Is “Peaceful Protest” an Oxymoron?
Updated: Aug 19, 2020
Is common sense being ignored in our pursuit of justice?
Does my desire to be heard ever authorize me to attack anyone with violence?
Has “peaceful protest” become an oxymoron?
It doesn’t surprise me in an election year that tensions have escalated. Diverse opinions—especially regarding politics—have always been hotly debated. Differing viewpoints are healthy when addressed with dignity and respect.
Add to an election year a pandemic and the old wound of racism, combined with outside agitators’ intent on provoking violence: and you have the makings of a volcanic eruption of anger. And, we see its destructive flow daily.
All of this poses the question: Are “peaceful protests” even possible?
I admit: I have to guard myself against reacting out of anger.
It’s easy to react rather than respond. A solid diet of news featuring violence over virtue requires us to disconnect so that we can reconnect with the Source of Love.
I also need to pay attention to how much time I spend on social media.
My friends are both liberal and conservative; Christian and non-Christian. I enjoy staying engaged with them through posts, pictures, and Messenger. It amazes me how technology enables us to stay connected — even though distance separates us.
This past week, I spoke to three churches in Armenia who participated together via Zoom. Separated by over seven-thousand-miles, we connected, reaffirmed our love for each other, and allowed God’s Word to strengthen us. Although I do not speak Armenian, my interpreter made it possible for us to communicate. Amazing!
Technology isn’t our problem. The condition of our heart is.
Media, Facebook, Instagram, or Twitter cannot express hostility. Only you and I can do so.
Unfortunately, it’s humans that spew out hatred – Christian and non-Christian, conservatives or liberals, alike. None of us are immune to un-righteous behavior. I keep reminding myself: Un-following someone does not mean I don’t love them. I do so because I care for my soul.
Without dignity and respect, differences of opinions can quickly turn into hotly debated arguments. When I become aware that these two virtues are absent, -- whether on social media or at a party, it’s time for me to protect my soul and kindly “un-follow,” or “disengage” from the conversation, less I become angry.
Jesus recognizes that anger requires our immediate attention.
Most people acknowledge it’s wrong to murder another person maliciously. The Pharisaical leadership that Jesus interacted with also believed that the spiteful taking of another person’s life was sinful. One of the Ten Commandments says so: “You shall not murder” (Exodus 20:13).
The Pharisees agreed. But Jesus explains that this Commandment extends beyond the physical act of murder. It equally applies to the internal attitude behind the violent action. He reveals that assuming a position of superiority over another, or speaking derogatorily of another is a reflection of unhealthy anger that burns in a sinful heart:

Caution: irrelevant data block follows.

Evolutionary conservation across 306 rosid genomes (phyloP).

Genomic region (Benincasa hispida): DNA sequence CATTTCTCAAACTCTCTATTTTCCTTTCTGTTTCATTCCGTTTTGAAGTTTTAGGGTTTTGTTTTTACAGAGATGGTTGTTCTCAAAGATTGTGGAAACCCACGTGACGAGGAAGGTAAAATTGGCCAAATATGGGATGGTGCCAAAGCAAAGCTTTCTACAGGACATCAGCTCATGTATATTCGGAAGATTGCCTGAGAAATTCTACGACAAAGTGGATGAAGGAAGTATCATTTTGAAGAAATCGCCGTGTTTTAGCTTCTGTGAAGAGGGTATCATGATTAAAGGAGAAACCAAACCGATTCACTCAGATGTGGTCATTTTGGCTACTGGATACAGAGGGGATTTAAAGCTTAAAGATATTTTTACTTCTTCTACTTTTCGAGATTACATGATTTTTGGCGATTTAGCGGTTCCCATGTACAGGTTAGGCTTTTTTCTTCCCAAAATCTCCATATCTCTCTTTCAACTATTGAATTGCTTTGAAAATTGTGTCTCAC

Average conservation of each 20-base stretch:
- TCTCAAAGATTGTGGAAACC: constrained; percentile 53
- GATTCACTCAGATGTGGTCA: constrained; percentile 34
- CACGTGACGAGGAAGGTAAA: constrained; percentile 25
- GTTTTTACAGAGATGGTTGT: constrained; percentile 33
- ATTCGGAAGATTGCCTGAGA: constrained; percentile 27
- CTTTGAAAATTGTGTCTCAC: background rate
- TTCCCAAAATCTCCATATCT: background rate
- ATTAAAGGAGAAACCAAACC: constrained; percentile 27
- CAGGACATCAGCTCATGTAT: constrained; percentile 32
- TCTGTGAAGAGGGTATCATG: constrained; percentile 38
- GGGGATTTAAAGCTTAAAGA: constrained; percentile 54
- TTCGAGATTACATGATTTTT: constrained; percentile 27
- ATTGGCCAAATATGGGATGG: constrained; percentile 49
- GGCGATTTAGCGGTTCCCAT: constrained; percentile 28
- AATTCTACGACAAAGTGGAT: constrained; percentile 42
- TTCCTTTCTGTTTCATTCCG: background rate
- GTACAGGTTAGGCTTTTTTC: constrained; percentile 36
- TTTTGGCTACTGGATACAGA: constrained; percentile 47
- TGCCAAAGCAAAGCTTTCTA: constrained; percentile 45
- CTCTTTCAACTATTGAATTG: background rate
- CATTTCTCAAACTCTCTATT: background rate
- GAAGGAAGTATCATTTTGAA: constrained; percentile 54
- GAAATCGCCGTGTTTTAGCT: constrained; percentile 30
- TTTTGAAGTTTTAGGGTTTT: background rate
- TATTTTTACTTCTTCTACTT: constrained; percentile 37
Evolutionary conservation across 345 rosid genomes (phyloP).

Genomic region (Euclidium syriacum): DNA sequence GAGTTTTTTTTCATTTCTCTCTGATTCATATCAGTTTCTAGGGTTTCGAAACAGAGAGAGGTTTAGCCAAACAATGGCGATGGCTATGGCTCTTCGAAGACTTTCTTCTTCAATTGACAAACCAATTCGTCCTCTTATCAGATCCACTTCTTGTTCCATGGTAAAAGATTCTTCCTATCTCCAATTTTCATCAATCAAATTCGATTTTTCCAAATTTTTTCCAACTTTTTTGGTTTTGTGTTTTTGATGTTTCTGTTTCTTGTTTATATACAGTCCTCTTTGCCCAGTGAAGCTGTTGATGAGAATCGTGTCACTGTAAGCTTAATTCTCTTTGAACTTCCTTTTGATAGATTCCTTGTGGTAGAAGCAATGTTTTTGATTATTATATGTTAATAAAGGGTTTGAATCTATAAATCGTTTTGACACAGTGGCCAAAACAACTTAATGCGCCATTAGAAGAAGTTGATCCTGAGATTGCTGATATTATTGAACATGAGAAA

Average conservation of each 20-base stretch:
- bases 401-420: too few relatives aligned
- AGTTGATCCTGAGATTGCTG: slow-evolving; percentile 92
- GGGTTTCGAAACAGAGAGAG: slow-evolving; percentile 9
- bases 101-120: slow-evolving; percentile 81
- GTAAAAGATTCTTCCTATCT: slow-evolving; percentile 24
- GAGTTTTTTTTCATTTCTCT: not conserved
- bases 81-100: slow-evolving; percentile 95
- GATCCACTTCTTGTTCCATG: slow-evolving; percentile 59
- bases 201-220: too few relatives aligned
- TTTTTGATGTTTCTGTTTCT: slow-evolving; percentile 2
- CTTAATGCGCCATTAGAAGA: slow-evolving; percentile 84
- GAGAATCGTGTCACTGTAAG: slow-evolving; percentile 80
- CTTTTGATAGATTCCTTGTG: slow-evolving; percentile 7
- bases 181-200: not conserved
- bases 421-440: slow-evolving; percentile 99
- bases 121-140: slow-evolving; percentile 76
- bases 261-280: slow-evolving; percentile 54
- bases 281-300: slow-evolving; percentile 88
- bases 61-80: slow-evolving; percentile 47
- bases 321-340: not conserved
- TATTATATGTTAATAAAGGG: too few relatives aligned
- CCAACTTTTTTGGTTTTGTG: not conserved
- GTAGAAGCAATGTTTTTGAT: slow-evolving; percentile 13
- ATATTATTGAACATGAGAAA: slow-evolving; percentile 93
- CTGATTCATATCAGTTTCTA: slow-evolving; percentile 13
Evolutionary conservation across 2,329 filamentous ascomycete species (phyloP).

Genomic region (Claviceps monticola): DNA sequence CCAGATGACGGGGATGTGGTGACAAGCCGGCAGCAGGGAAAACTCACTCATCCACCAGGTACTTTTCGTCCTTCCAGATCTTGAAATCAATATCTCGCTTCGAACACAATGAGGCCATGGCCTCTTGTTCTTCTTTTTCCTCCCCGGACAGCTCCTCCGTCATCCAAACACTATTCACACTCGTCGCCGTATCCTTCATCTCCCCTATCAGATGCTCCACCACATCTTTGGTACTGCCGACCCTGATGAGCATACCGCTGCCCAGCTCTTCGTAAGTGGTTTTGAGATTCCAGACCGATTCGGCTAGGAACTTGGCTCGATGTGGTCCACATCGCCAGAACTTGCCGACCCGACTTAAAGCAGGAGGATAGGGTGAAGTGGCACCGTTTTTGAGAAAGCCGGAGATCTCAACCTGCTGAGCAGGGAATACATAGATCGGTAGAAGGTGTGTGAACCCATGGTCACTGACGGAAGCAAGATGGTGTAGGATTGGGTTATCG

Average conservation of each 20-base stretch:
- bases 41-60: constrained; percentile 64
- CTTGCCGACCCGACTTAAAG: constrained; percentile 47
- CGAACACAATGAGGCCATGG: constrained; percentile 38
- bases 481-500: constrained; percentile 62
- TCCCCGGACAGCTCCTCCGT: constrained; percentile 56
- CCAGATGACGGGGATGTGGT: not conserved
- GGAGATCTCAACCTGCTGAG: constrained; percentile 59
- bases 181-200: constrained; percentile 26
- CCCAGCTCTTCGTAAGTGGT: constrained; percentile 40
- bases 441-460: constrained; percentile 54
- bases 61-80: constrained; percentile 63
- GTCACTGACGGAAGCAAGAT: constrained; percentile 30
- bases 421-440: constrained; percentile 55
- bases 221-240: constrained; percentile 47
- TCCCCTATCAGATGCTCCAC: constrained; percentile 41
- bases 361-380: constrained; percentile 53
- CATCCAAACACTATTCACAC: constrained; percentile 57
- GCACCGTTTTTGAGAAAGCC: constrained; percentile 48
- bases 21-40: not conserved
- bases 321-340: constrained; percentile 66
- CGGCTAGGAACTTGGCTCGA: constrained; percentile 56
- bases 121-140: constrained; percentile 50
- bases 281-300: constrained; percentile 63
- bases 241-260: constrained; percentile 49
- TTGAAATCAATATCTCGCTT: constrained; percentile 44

“You have heard that it was said to those of old, ‘You shall not murder; and whoever murders will be liable to judgment.’ But I say to you that everyone who is angry with his brother will be liable to judgment; whoever insults his brother will be liable to the council; and whoever says, ‘You fool!’ will be liable to the hell of fire.”
Unhealthy anger left unattended feeds divisiveness, encourages distraction, undermines unity, and blocks productivity. That’s a good indication that we have an anger problem that needs attention.
The best ideas we have to reconcile differences are insufficient when unchecked anger is allowed to continue. That’s why Jesus insists we handle anger quickly. Failure to do so imprisons us (Matthew 5:25-26).
In Paul’s letter to the Ephesians, he writes:
“Be angry and do not sin; do not let the sun go down on your anger, and give no opportunity to the devil.”
Each of us experiences anger. It’s okay to be angry. What’s not okay is to sin (react) in our anger.
If you– like me—are aware of how angry life has become, perhaps meditating on Jeremiah’s words will re-focus, re-energize, and re-connect us with HOPE:
“…my soul is bereft of peace; I have forgotten what happiness is; so I say, ‘My endurance has perished; so has my hope from the Lord.’”
“But this I call to mind, and therefore I have hope: The steadfast love of the Lord never ceases; his mercies never come to an end; they are new every morning; great is your faithfulness. ‘The Lord is my portion,’ says my soul, ‘therefore I will hope in him.’ The Lord is good to those who wait for him, to the soul who seeks him. It is good that one should wait quietly for the salvation of the Lord” - Lamentations 3:17-18, 21-24 (ESV). [Emphasis mine]
 The Holy Bible: English Standard Version (Wheaton, IL: Crossway Bibles, 2016), Mt 5:21–22.
 The Holy Bible: English Standard Version (Wheaton, IL: Crossway Bibles, 2016), Eph 4:26–27.